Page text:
When I heard about the shootings in Sandy Hook, it was right after I had dropped my two preschool-aged boys off at school. I had my baby girl in the back seat of the car, and as we drove home, I listened to the updates on NPR. I began to sob immediately. As the story emerged, I cried more. I don't think I did much that day but cry, and then after my children were home, hug them and try to hide my tears.
My oldest son is now in elementary school. His school is so much bigger, and while I fully trust the faculty, a larger school feels that much more dangerous to me. The playground is wide open, as it should be. But in these days of school shootings, I now look at playgrounds and think about how easily children could be targeted.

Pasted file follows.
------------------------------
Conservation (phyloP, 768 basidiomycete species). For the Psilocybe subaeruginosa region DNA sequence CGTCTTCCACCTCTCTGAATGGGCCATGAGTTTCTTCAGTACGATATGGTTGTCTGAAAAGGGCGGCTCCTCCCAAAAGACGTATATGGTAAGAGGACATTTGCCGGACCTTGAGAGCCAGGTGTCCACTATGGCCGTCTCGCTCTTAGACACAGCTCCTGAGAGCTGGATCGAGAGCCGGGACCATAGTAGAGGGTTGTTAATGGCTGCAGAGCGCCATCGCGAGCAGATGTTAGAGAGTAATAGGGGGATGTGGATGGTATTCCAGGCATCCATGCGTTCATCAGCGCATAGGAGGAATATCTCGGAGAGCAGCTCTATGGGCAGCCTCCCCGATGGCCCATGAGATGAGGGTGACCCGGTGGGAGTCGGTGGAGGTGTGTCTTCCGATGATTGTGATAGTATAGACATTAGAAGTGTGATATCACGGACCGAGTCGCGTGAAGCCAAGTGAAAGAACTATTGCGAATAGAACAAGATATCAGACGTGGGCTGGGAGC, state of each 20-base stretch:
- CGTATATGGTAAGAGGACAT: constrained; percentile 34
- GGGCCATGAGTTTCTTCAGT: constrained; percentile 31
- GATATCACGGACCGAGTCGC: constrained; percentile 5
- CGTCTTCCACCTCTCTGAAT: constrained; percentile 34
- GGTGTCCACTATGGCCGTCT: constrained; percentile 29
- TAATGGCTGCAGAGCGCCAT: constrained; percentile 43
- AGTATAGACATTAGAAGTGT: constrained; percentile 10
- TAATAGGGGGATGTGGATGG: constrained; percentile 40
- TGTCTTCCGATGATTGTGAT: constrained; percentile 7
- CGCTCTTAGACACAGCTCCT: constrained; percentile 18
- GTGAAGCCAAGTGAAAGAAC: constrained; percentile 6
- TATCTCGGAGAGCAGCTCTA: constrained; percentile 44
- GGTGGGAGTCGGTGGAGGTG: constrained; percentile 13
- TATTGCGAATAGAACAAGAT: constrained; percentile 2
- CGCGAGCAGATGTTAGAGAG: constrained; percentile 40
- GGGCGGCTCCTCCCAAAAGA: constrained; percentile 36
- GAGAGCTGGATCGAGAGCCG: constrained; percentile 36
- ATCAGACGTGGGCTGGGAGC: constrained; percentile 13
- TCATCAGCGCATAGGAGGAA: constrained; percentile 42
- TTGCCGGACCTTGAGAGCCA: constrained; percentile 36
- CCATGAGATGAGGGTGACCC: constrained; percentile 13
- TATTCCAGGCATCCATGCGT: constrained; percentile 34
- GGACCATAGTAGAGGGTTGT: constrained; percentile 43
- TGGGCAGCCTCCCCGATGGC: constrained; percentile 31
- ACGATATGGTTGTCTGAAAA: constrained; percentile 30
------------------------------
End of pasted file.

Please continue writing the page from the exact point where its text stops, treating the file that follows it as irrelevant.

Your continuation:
It's an awful, horrible thought.
Earlier this year, my boys and I discussed bullies. This was triggered by a few incidences of mild name-calling at school. Toward the end of the conversation,Read More »from One Year Later: How Sandy Hook Parents Are Working to Prevent Gun Violence